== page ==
Reyad Sawafta: Inventor and Nuclear Physicist

December 14, 2013 IMEU
Reyad Sawafta: Inventor and Nuclear Physicist

Palestinian-American inventor and nuclear scientist Dr. Reyad Sawafta is founder and Chief Executive Officer of the North Carolina-based QuarTek Corporation, a nanotechnology company that Sawafta describes as "a company dedicated to introducing innovations for the benefit of mankind." One such innovation is the creation of products that use nanotechnology to provide safe drinking water for disadvantaged communities by converting contaminated water into drinkable water in minutes. Sawafta's company has also pioneered the creation of biodegradable plastic bottles made from food products. Sawafta holds numerous patents and is the author of more than 150 scientific papers. 

Born in the village of Bardala and raised in the Palestinian city of Tubas, Sawafta became a refugee in 1967 when his family was forced from their home and fled to Jordan. Months later they were smuggled back into Palestine where he finished his high school education before returning to Jordan to study physics at Yarmouk University. In 1987 he earned his PhD in Nuclear Physics from the University of Alberta. Sawafta started his career teaching at Indiana University in Bloomington but soon left the University to join the U.S. Department of Energy as a Nuclear Scientist. He went on to help establish the graduate program in physics at North Carolina A&T University while at the same time working with the Department of Energy's Thomas Jefferson National Accelerator Facility in Virginia.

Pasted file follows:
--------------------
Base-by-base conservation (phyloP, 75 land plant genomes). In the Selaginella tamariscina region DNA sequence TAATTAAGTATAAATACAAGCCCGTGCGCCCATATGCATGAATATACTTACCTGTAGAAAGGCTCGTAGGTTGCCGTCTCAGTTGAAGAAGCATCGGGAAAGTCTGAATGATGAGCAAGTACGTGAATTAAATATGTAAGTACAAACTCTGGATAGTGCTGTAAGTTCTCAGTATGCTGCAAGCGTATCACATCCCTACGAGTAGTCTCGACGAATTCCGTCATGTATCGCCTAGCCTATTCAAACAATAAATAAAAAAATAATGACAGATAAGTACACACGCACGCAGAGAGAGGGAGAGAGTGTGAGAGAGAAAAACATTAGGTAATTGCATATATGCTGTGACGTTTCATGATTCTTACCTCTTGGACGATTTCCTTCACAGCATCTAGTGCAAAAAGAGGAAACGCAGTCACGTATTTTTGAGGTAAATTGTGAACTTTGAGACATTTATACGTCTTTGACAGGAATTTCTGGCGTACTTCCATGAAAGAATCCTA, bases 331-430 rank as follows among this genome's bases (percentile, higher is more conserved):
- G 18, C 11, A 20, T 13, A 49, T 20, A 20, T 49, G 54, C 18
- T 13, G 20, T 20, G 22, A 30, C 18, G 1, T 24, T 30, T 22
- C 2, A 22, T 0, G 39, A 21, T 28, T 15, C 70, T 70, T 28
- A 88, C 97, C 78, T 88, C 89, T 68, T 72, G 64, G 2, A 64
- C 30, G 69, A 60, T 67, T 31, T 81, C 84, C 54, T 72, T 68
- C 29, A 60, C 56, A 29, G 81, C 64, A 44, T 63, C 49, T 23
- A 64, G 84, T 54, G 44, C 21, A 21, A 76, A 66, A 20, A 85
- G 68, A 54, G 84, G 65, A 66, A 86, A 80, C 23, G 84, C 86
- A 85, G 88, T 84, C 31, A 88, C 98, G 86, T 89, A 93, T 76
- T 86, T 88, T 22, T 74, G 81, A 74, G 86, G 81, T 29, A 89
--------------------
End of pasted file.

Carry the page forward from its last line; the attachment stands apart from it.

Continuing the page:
Sawafta says he "never forgot the horrors of war and the indignities of life under military occupation." As a result he is determined to use his success in science and business to benefit the Palestinian community. His latest endeavor is Invent for Palestine, a project he founded to encourage scientific innovation by inviting Palestinian college and high school students to submit ideas for inventions that improve the quality of life in Palestine and other underprivileged communities. His company, QuarTek, will help the young inventors patent and market their ideas.

When asked about the source of his drive Sawafta said, "because I am Palestinian, I always strive to portray the best possible image I can and yet, I always feel like there is more to be done. I want to show that despite all hardship we are a people who believe in education. When you ask Americans about Palestinians, the first thing that comes to their minds is not one of science and technology and I want to change that image."